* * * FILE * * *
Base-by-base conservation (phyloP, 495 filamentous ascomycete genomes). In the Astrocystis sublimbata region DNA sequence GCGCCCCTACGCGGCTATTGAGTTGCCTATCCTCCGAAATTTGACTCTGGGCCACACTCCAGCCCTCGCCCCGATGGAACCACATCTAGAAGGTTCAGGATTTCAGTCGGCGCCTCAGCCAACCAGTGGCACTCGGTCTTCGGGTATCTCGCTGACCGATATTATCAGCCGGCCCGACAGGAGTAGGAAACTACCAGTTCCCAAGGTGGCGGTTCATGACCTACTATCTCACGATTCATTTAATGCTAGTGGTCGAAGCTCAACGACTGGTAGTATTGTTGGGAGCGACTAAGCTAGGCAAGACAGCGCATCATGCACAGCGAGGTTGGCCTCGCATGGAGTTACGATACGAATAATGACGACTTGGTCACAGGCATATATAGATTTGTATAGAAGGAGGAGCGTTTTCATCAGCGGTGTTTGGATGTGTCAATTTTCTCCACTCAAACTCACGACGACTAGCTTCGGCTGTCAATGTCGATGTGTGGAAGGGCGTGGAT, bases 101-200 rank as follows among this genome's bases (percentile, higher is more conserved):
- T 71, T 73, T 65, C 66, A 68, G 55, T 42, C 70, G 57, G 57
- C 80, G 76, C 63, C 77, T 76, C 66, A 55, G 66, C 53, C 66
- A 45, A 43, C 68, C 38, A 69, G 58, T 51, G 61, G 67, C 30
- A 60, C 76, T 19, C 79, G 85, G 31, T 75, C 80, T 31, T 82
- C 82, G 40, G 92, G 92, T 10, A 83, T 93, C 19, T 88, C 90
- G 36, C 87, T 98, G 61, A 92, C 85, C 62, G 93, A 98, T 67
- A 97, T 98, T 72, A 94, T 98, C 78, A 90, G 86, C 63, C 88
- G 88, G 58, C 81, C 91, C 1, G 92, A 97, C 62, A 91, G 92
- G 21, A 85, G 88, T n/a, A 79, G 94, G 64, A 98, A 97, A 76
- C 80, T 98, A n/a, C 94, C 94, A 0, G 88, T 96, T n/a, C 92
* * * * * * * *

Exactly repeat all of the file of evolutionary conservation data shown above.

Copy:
Base-by-base conservation (phyloP, 495 filamentous ascomycete genomes). In the Astrocystis sublimbata region DNA sequence GCGCCCCTACGCGGCTATTGAGTTGCCTATCCTCCGAAATTTGACTCTGGGCCACACTCCAGCCCTCGCCCCGATGGAACCACATCTAGAAGGTTCAGGATTTCAGTCGGCGCCTCAGCCAACCAGTGGCACTCGGTCTTCGGGTATCTCGCTGACCGATATTATCAGCCGGCCCGACAGGAGTAGGAAACTACCAGTTCCCAAGGTGGCGGTTCATGACCTACTATCTCACGATTCATTTAATGCTAGTGGTCGAAGCTCAACGACTGGTAGTATTGTTGGGAGCGACTAAGCTAGGCAAGACAGCGCATCATGCACAGCGAGGTTGGCCTCGCATGGAGTTACGATACGAATAATGACGACTTGGTCACAGGCATATATAGATTTGTATAGAAGGAGGAGCGTTTTCATCAGCGGTGTTTGGATGTGTCAATTTTCTCCACTCAAACTCACGACGACTAGCTTCGGCTGTCAATGTCGATGTGTGGAAGGGCGTGGAT, bases 101-200 rank as follows among this genome's bases (percentile, higher is more conserved):
- T 71, T 73, T 65, C 66, A 68, G 55, T 42, C 70, G 57, G 57
- C 80, G 76, C 63, C 77, T 76, C 66, A 55, G 66, C 53, C 66
- A 45, A 43, C 68, C 38, A 69, G 58, T 51, G 61, G 67, C 30
- A 60, C 76, T 19, C 79, G 85, G 31, T 75, C 80, T 31, T 82
- C 82, G 40, G 92, G 92, T 10, A 83, T 93, C 19, T 88, C 90
- G 36, C 87, T 98, G 61, A 92, C 85, C 62, G 93, A 98, T 67
- A 97, T 98, T 72, A 94, T 98, C 78, A 90, G 86, C 63, C 88
- G 88, G 58, C 81, C 91, C 1, G 92, A 97, C 62, A 91, G 92
- G 21, A 85, G 88, T n/a, A 79, G 94, G 64, A 98, A 97, A 76
- C 80, T 98, A n/a, C 94, C 94, A 0, G 88, T 96, T n/a, C 92